The idea of ‘risk-based decision-making’ is becoming increasingly popular, and decision-makers at all levels are keen to ensure that their decisions take risk properly into account. But perhaps the term ‘risk-based decision-making’ is mistaken. Surely all decisions are risk-based, by definition?
Whenever we encounter a situation where we need to make a decision, two vital characteristics are always present. Every decision involves uncertainty, and the outcome of every decision matters.
All decisions involve uncertainty
If there is no uncertainty in the situation, then we don’t need to make a decision. If there is only one option, then there is no need to choose. For example, we cannot ‘decide’ whether to comply with regulatory requirements, or whether to pay our statutory taxes. If a client insists that the project will not be accepted unless we deliver one key aspect of the specification, then we do not ‘decide’ whether to do it. Wherever we have a requirement or a constraint or an obligation that is fixed, no decision is needed. We just have to do what must be done.
Even where we have alternative options in a decision situation, if one option is overwhelmingly better than all others, the ‘decision’ makes itself. As far as the decision-maker is concerned, it is a no-brainer, requiring no analysis or thought.
Uncertainty is inherent in all true decisions, requiring us to choose between different options where there is no clear best path, where the outcomes of some options are not fully known, or where we have incomplete information to support our decision. We must make the best possible decision in the situation that faces us.
All decision outcomes matter
Sometimes we’re asked to make decisions where the outcome really is not important. If it doesn’t matter which option you choose, then this isn’t really a decision that needs to be taken. For example, if we have two equally competent subcontractors who are offering the same service at the same price, we can choose either one.
Project designers provide two alternative technical solutions with the same level of risk exposure, both of which can deliver the required functionality with a similar timescale and budget, and both are within the capability of our team. Just pick one, it doesn’t matter!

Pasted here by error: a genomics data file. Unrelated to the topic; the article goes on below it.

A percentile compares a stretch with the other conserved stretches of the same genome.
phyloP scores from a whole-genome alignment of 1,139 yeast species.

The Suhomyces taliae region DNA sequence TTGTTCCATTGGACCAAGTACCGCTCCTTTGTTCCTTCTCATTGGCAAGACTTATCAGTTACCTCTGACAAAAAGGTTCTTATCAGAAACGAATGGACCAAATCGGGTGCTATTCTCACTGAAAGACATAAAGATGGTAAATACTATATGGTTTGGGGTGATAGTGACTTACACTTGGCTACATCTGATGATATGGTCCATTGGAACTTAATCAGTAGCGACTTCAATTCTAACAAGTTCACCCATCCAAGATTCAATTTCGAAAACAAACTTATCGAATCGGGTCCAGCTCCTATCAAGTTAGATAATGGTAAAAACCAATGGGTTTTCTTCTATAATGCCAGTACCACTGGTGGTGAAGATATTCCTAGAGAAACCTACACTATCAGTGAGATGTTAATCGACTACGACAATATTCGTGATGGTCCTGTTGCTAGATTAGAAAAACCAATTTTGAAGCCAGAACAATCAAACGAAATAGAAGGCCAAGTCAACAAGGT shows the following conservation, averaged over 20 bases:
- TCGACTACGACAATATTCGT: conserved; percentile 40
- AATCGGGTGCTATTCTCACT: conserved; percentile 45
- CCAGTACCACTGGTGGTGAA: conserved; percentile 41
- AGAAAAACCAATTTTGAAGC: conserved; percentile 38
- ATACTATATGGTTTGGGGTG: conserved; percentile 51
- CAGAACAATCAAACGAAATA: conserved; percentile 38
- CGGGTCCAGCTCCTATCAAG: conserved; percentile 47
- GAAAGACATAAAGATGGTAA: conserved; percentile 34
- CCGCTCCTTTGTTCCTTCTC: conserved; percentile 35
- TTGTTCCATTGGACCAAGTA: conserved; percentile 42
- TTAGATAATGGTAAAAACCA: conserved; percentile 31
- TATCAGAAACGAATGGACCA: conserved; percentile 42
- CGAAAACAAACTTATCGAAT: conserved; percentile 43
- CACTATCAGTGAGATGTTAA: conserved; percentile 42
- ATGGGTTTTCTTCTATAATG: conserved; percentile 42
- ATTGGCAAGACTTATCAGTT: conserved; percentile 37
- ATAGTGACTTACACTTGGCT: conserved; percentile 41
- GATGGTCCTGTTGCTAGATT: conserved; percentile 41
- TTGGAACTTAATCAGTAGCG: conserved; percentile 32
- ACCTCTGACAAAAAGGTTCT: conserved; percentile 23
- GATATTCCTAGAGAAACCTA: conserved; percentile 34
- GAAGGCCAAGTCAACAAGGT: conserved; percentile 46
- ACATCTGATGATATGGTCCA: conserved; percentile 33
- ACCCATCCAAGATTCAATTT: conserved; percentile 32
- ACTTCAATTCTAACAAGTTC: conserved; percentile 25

True decisions are required only when the outcome matters. If the survival of our company depends on whether we make a particular investment or not, or who we choose as our joint venture partner, then we had better make the right decision.
If the choice of testing strategy will determine whether or not we are able to deliver a fault-free product with confidence, we need to get it right.
All decisions are risky
All decisions involve uncertainty, and the outcomes of all decisions matter. When we remember that risk is defined as ‘uncertainty that matters’, it becomes obvious that all decisions are risky. This means that every true decision must be risk-based. The decision-making process needs to:
- Clearly define our decision objectives. Why do we need to make this decision? How will we measure success?
- Consider how risky each decision alternative is, by assessing the level of uncertainty and the nature of the possible outcomes.
- Choose the option that minimises our risk exposure while maximising our chances of delivering the required decision objectives.
- Implement our decision, turning it into firm actions with agreed owners, and communicate with those who are affected.
- Monitor the outcome from our decision against our objectives, to ensure that things are working out as we expected. If not, we may need to take corrective action and make another decision.
If all true decisions are risky, then all decision-making must be risk-based. So maybe we should stop using the term ‘risk-based decision-making’?
This article was first published as ‘All decisions are risky’ as part of The Risk Doctor briefings and has been republished with permission. You can sign up for briefings in a number of languages here.